“Condotel,” also known as “condo hotel”, are typically condominiums in resort or downtown communities. A condotel looks and feels to visitors like a hotel or resort, but in these resorts, individuals have the opportunity to purchase individual units. Unlike a timeshare, where buyers pay for limited use of a resort, buyers of a condotel own their residence outright and can stay in it, rent it out, or sell it according to their own wishes. In these communities, in-house management companies rent out the units on behalf of their owners in exchange for a percentage of the rental income. Condotel owners and their renters often have use of the resort’s amenities, such as concierge, fitness and spa services. Whether an owner can use the amenities while a renting guest is staying in the unit depends on the rules of the particular condotel development. These condos make up a relatively new investment category and account for less than 10% of all vacation homes and investment properties in the U.S., according to the National Association of Realtors.
Owning a condotel differs from buying and managing a condo in several respects, says Joel Greene, president of Condo Hotel Center in Miami, a real-estate agency that specializes in the sale of condo hotels throughout the country.
Unlike typical condos built by multifamily housing developers, condotels are often developed by hotel and resort companies — such as Starwood Hotels & Resorts Worldwide, Hilton Hotels Corp., The Ritz-Carlton Hotel Company, LLC, and Four Seasons Hotels and Resorts. The price you pay for a unit may be substantially higher than that for a “regular” condo.
For the extra cost, you have access to the services of an in-house management company, which will market and rent your unit out for long or short periods of time (even nightly). The management company’s rental program will charge you a portion of your rental income (typically 50%), and will handle the maintenance of your unit, groundskeeping and the clean-up after your renters leave. It will also oversee guest amenities such as pools, tennis courts and golf courses. If you bought a “regular” condo and hired an outside management firm to market and lease your unit to renters, there may be less flexibility when it comes to placing your unit in and out of the rental program, and the firm may not market your unit nationally in the way that a large hotel company might, Mr. Greene says.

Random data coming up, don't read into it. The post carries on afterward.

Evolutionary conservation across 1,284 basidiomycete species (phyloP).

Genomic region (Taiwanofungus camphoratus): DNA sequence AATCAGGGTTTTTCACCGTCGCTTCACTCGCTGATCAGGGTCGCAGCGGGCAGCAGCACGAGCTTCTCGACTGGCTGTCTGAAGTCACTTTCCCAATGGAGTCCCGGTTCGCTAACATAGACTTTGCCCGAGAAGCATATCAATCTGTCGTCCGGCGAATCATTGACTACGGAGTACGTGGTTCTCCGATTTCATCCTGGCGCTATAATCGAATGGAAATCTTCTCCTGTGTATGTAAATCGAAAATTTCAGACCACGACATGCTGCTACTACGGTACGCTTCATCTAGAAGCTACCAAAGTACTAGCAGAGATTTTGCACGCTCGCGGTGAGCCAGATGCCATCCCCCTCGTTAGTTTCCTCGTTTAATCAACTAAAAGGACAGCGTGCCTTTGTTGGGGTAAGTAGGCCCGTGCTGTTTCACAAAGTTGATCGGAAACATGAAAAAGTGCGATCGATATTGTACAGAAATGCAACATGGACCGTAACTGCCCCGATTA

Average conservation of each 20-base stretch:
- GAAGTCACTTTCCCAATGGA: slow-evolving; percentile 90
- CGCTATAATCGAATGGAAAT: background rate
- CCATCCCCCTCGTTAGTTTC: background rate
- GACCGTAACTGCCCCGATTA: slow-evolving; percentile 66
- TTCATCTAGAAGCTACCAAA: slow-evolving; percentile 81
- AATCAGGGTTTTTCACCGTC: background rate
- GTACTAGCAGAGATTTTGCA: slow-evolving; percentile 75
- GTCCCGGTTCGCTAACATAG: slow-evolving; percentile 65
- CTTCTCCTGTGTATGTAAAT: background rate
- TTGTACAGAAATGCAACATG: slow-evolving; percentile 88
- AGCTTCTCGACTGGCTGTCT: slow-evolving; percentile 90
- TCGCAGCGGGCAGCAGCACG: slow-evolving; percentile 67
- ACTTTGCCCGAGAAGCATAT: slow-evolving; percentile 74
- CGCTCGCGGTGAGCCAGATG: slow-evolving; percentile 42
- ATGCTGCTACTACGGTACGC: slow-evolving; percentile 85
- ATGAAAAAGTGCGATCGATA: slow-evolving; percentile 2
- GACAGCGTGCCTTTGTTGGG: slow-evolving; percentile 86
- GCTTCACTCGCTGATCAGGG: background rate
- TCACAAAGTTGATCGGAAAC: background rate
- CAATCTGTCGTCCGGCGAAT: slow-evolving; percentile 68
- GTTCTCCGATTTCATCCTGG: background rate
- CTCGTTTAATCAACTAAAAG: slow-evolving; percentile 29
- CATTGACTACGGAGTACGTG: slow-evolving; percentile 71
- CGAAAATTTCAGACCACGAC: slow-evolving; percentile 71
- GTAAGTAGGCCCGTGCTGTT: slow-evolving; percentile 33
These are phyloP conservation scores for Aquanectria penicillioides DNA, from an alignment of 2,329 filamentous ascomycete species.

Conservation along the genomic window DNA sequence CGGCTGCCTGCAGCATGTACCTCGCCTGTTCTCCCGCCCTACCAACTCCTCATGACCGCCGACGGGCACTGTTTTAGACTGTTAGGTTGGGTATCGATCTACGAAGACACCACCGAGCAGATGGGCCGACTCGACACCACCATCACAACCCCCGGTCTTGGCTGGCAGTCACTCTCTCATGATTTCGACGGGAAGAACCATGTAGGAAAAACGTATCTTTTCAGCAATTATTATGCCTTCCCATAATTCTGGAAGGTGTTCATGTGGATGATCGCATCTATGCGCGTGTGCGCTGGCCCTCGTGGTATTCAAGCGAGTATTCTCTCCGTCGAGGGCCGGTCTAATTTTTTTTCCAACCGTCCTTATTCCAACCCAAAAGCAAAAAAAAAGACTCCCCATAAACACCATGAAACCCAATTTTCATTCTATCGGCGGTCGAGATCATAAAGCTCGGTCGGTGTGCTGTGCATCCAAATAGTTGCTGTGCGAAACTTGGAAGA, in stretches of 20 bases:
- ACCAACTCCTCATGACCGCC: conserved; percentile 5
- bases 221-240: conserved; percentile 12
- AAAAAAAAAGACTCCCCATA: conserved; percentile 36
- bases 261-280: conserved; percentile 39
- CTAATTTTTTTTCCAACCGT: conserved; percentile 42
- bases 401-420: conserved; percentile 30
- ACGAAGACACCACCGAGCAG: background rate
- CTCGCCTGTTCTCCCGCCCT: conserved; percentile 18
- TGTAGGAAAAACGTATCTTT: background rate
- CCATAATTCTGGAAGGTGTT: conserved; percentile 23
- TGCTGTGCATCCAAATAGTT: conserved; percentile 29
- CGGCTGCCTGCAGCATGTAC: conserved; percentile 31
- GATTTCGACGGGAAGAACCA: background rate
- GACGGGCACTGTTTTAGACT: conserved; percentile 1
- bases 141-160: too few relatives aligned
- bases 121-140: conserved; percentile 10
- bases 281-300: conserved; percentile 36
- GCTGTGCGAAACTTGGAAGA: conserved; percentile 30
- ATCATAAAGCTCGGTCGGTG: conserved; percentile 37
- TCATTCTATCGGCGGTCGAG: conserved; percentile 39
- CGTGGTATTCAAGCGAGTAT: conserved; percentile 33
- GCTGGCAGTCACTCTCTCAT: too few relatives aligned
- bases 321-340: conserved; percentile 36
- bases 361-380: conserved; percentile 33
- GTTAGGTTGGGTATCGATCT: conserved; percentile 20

When looking to invest in a condotel, research the local real-estate market (e.g., are prices on the rise, or has the real-estate market peaked?). Study regional tourist activity and hotel occupancy, since a condotel unit, especially if it is run by a hotel operator, may be marketed like a hotel room. The location of your unit has the potential of figuring prominently into how profitable an investment it is. Jerry Yeiter, past president of The National Real Estate Investors Association and president of Yeiter & Co., an accounting firm in Houston, says some investors have had success with condotels in Florida and Arizona because these destinations offer desirable tourist activities and because these buyers purchased at a time when area real-estate prices were appreciating. Ask yourself whether Branson can attract tourists. I checked with the Branson Lakes Area Chamber of Commerce and Convention and Visitors Bureau, and was told by Jennifer McCullough, public relations director, that Branson, which is in the Ozark Mountains, draws more than seven million tourists a year. Factoring in visitors who stay in rented vacation condos, the combined hotel and condo occupancy rate in Branson is 62% to 63%, according to the town’s chamber of commerce and convention and visitors bureau.
If you buy before a condotel project is fully built, you may be able to purchase your unit at a lower cost, as developers tend to offer the lowest prices pre-construction. You may have to wait until the project is completed, though, before you can rent out your unit. Estimate how much you can fetch per night and how often you need to rent the unit out to bring in enough to cover your mortgage and other expenses. “It’s all about the numbers,” Mr. Yeiter says. “You’d have to look at the rules and make sure the property would be suitable for an investor.” Some management companies, for example, stipulate how often you must make your place available and even how it should be decorated.